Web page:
The Deep End

Robert Liddell, Author Peter Owen Publishers $29.95 (187p) ISBN 978-0-7206-0903-5
Arriving here 25 years after its British publication, Liddell's veddy English tale of interwar boarding-school beastliness opens creakily, in an old-fashioned salvo of drawing-room banter. Its well-mannered craftsmanship, however, even as it comes to exert a gradual attraction, increasingly proves--like the veneer of decorum in the school halls--only a mask for a darker and less wholesome narrative. Arriving as a substitute teacher at his aging uncle's prep school, Cambridge-bound Kit Henderson finds himself drawn inexorably into increasingly open conflict with deputy head Dudley Knight and his disingenuous, muscular brand of Christianity. The fatal focus of their struggle is Harry Staples, whose combination of intellectual precocity and physical vulnerability threatens Knight even as it endears him to Kit, and whose fear of swimming the latter makes it a point of honor to combat. Liddell adeptly portrays the easy savagery of the young; yet the true serpents in his garden are the staff, locked in internecine rivalries, careless of their charges' good and ``the ways in which we corrupt their innocence.'' Liddell is a subtle corruptor himself: the understated currents of frustrated sexuality, class resentment and emotional repression circulating here do just as insidious a job of warping the novel's genteel surface. (June)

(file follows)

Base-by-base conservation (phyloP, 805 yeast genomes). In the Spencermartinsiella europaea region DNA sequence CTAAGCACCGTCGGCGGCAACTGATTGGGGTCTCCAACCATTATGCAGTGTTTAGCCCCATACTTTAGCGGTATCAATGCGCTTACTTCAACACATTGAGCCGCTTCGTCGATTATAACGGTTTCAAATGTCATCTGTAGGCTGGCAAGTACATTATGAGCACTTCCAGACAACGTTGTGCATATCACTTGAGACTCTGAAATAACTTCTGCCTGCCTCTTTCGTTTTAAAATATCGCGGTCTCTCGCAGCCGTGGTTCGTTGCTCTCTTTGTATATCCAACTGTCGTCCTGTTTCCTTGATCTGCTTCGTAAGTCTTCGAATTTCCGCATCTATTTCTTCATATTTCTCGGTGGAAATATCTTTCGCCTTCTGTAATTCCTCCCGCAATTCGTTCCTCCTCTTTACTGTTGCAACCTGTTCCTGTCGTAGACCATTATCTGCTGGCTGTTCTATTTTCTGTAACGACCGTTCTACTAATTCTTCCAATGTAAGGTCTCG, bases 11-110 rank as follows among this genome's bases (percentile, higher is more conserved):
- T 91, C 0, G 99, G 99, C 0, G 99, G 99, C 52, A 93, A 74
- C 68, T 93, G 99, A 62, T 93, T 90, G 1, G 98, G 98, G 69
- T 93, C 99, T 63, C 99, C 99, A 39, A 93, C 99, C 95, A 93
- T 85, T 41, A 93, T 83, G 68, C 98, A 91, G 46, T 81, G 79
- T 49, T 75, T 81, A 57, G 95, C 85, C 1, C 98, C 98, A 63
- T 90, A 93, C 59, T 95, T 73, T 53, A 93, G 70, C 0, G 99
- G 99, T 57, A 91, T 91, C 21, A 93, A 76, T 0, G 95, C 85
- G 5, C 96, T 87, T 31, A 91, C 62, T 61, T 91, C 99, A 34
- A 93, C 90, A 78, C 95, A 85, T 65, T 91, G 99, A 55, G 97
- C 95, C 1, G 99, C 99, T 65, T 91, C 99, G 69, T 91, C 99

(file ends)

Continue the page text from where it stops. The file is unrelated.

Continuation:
Reviewed on: 05/30/1994
Release date: 08/01/1994
Paperback - 188 pages - 978-0-7206-0919-6
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